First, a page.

Meet Natalie Hopkinson, Ph.D., an award-winning essayist, critical-cultural scholar and New York Times bestselling author on GO GO music and movement is the best choice. Hopkinson is an assistant professor in the doctoral program in Howard University’s Department of Communication, Culture and Media Studies, and on the committee working on the Go Go Music Museum. She’s written extensively about Go Go and her 2012 book Go-Go Live: The Musical Life and Death of a Chocolate City (2012, Duke University Press) an ethnography and cultural history of black Washington through the lens of its indigenous music, which was nominated for a Hurston/Wright Legacy Award for nonfiction, and SPIN magazine listed among the year’s top books about music.
“We must immortalize the work the Go Go community and music has done to help the black community for the past 45 years,” says Hopkinson. “At a Metro PCS in D.C. we received 80,000 signatures, including from every state and 94 countries around the world. We received signatures from people in Germany, Lebanon and Taiwan. This proved that Go Go music has global support.”
It’s no question Go Go music is a movement that reflects an expression of the black urban experience. The sounds of funk and rhythmic beats that Go Go music possess, is a power that we never knew our souls needed.
Sheen had the pleasure of catching up with Go Go music’s most eminent journalist to discuss TVOne’s original documentary ‘THE BEAT GOES ON’, why Go Go music has been the soundtrack of our lives and social movements and it’s timeless impact on American history. Check it out in this Sheen Exclusive!
Why is Go Go music so important to Black Culture?
Go Go music is the example of our resilience and resistance, allowing us to shape our culture on our terms. It’s like a beautiful riot.
How do you feel Go Go has influenced new artists and the music we hear today?
Go Go has influenced several artists such as: Beyonce, Jill Scott, LL Cool J, Jay-Z, Wale and so many more. You can hear subtle sounds of Go Go music translated in a lot of records in today’s music. Go Go is so influential that when national artists come to D.C. to perform, Go Go performers are almost always the opening acts.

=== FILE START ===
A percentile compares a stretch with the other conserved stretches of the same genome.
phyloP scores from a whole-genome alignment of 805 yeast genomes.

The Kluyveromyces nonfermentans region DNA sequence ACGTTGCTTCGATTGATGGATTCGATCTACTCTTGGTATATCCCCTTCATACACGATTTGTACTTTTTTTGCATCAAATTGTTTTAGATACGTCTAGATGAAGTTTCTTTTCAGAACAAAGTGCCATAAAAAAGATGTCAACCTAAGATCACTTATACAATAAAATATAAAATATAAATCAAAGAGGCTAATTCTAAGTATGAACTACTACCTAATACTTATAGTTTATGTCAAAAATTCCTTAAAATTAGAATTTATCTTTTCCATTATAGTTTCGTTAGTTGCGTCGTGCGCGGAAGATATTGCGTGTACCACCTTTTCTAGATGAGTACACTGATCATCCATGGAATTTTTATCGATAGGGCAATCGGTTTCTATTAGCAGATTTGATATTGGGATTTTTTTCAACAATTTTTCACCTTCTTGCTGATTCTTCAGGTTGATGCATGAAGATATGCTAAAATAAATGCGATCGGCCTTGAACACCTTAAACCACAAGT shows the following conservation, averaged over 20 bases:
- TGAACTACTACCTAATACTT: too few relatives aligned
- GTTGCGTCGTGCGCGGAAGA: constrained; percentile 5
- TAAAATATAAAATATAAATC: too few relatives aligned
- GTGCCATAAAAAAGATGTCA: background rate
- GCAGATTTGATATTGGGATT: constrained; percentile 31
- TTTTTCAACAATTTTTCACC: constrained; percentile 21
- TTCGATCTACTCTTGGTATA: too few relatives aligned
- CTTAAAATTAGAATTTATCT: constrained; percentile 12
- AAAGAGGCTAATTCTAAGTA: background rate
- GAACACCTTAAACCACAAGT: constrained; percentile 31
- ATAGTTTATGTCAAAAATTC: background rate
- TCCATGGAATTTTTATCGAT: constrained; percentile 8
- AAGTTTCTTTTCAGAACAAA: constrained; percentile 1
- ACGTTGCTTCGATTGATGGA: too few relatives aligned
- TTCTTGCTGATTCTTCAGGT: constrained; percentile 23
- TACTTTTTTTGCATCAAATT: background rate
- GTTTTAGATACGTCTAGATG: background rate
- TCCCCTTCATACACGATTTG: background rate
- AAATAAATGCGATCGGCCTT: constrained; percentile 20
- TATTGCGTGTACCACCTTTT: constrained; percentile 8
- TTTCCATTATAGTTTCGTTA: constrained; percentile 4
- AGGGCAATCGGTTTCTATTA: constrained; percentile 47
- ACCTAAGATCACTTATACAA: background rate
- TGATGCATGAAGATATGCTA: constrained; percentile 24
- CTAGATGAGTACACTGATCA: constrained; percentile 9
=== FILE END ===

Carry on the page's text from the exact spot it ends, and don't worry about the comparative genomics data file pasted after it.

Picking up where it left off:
Aside from other music genres why do you feel that Go Go music has been the soundtrack for many political and social uprising movements?
It’s simple, Go Go is the soundtrack of D.C., it’s the sound of the people in the chocolate city. Go Go music just feels natural to be a part of any political campaign. The sounds of Go Go music is direct and intentional.
Why is Go Go music still important today, just as much as it was in the late 1960’s?
Go Go music is more important now because it’s marginalized in cities like Philadelphia, New York and D.C., where gentrification is erasing our culture and sound. Go Go music is a powerful way to speak back, it’s the connection to black people. It’s a way of saying We’re Black and Proud, all while still using our ancestors rhythms.
How has Go Go music personally impacted your life?
Oh! Go Go music has greatly impacted my life ever since I began writing my dissertation, it became my place of joy. I turned my dissertation into a book, so when it ended I was very sad.
Music helps you connect with humanity. It helps me learn about history, art in America and culture. Plus, it’s so fun! (she laughs) Go Go music is a way to keep pushing boundaries of black people’s place in the world. Lastly, Go Go music keeps me connected as a black woman in this racist world.
Why should viewers tune into TVOne’s the ‘Beat Don’t Stop’ original documentary?
This documentary will reflect and spark equal important debates about our society.
It’s a reminder of what most of us already know and how #BlackMusicMatters. I hope people will be able to translate their feelings when watching ‘Beat Don’t Stop’ and are able to get into it. I also hope this documentary will inspire people to visit D.C. This documentary is the foundation and another example on a deeper level and shows the power and powers of D.C., the chocolate city.
“Go Go is something you can’t take from us.” ~ Dr. Natalie Hopkinson
Tune in on June 21 at 8PM ET/7C with an encore presentation at 10PM ET/9C for the airing of
TV One’s educational and entertaining original documentary, The Beat Don’t Stop.
Stay Connected with Dr. Natalie Hopkinson
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